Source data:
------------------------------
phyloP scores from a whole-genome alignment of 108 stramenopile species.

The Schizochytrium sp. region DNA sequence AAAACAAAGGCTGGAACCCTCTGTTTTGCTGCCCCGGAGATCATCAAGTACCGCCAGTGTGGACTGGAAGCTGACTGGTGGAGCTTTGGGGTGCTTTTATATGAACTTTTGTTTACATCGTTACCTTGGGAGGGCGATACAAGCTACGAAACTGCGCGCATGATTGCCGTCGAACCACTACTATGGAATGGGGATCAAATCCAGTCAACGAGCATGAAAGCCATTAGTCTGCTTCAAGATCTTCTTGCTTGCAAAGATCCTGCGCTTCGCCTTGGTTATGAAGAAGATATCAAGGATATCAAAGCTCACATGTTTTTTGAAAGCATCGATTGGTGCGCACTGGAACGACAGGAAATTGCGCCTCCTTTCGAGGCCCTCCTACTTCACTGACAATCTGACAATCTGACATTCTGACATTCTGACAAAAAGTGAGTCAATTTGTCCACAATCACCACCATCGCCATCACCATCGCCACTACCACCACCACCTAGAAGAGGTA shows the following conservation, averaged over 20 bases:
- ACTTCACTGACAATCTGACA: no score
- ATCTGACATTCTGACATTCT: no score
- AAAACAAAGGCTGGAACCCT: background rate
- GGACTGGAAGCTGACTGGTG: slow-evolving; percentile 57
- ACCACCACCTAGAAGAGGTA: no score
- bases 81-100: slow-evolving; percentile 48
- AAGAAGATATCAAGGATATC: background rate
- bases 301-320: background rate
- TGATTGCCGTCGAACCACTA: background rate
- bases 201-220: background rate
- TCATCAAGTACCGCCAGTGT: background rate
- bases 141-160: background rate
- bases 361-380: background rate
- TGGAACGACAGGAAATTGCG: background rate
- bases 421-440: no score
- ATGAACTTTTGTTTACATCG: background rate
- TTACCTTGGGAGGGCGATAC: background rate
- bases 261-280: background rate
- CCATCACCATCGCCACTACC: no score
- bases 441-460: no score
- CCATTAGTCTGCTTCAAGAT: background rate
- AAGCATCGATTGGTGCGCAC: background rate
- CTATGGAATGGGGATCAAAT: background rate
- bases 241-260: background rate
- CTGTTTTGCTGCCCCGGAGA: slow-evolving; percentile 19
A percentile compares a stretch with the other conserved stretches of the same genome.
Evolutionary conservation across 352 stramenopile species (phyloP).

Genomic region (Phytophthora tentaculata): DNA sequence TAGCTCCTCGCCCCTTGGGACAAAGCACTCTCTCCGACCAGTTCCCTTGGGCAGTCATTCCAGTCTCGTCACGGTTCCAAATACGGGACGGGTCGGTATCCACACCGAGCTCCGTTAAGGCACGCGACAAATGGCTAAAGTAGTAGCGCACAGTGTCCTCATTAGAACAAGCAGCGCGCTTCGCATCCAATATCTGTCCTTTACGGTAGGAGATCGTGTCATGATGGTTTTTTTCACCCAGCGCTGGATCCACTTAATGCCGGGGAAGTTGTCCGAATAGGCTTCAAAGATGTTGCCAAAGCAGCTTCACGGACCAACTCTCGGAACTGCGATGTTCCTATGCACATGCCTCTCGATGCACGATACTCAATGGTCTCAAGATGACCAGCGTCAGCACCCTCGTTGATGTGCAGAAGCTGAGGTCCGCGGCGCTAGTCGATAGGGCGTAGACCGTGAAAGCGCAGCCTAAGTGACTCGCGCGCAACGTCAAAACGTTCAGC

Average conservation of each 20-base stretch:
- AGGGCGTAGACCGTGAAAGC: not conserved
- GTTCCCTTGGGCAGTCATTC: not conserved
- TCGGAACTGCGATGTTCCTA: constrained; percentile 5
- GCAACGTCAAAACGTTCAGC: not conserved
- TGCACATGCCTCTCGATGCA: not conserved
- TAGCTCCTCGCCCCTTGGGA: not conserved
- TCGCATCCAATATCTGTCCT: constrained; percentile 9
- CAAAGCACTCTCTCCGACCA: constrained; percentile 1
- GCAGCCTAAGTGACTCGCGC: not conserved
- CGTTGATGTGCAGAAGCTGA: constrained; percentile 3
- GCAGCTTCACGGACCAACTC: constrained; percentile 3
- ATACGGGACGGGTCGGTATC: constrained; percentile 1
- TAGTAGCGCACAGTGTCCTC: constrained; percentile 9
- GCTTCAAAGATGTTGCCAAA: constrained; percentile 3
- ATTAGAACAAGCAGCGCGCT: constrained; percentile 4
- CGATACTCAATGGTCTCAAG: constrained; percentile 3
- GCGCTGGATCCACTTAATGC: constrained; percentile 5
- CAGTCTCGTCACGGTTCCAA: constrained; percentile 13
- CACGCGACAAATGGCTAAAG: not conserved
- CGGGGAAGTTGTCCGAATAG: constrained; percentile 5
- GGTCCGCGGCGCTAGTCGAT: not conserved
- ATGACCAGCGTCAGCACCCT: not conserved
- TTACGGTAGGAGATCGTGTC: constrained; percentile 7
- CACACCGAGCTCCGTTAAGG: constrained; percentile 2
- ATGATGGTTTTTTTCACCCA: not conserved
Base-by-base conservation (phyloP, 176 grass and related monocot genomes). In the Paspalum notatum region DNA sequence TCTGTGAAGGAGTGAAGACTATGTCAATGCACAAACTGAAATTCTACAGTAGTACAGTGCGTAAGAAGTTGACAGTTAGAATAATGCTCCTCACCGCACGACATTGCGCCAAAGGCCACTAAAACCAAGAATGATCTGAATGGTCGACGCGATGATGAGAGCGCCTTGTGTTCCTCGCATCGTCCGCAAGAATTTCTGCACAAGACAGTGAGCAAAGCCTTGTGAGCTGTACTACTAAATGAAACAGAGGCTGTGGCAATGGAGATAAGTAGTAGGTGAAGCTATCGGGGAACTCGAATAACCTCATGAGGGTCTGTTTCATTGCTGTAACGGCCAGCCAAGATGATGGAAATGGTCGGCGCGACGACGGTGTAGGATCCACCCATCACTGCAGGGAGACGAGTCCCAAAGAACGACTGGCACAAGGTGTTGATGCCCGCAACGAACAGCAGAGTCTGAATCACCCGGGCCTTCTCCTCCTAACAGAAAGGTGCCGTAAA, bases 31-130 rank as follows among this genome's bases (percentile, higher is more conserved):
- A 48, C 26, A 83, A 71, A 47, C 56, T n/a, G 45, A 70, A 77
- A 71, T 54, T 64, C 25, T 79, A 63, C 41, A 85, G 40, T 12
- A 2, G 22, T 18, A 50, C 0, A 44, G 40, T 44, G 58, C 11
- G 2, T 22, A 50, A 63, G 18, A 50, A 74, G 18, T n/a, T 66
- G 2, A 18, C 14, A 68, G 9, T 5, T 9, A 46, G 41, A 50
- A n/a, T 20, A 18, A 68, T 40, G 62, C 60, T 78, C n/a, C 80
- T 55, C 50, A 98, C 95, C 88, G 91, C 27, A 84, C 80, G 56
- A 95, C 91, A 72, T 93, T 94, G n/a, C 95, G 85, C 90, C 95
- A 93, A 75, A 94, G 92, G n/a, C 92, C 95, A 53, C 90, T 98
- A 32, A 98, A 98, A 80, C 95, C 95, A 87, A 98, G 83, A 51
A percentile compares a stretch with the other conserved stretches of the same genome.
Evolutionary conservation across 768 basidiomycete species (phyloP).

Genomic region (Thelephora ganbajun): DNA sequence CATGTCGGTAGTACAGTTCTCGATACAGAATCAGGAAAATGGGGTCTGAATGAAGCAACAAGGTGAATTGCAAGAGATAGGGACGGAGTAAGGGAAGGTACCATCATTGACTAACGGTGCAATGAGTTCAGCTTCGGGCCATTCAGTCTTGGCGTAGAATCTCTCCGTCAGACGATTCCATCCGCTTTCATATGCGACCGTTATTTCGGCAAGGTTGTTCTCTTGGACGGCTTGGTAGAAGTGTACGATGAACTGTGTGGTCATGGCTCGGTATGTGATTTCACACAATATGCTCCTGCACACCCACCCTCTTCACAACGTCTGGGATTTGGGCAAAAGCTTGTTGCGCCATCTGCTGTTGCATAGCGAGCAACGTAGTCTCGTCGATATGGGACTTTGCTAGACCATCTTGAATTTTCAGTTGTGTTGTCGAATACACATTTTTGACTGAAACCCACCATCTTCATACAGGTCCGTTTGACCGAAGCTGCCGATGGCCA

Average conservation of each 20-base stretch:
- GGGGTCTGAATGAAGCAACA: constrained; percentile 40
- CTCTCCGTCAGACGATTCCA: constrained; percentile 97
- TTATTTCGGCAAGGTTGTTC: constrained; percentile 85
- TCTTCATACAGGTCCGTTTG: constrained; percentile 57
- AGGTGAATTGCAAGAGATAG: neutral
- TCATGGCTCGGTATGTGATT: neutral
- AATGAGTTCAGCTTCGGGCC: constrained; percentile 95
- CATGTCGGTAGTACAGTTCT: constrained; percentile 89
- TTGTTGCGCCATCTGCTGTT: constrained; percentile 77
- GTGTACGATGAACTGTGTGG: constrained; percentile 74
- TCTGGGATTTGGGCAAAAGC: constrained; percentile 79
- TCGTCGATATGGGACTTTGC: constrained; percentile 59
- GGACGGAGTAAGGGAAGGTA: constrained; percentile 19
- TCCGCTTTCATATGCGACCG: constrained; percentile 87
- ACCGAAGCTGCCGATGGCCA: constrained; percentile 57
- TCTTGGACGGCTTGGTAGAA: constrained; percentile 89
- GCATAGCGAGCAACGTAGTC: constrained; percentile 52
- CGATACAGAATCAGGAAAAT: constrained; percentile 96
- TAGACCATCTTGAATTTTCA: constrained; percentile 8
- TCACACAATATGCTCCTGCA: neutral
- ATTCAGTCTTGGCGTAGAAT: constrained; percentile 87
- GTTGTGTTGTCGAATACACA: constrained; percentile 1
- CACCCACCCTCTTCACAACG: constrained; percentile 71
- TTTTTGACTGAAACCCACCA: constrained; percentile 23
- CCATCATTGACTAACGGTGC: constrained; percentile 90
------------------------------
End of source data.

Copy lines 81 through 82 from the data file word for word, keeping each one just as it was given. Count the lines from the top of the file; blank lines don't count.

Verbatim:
- GTGTACGATGAACTGTGTGG: constrained; percentile 74
- TCTGGGATTTGGGCAAAAGC: constrained; percentile 79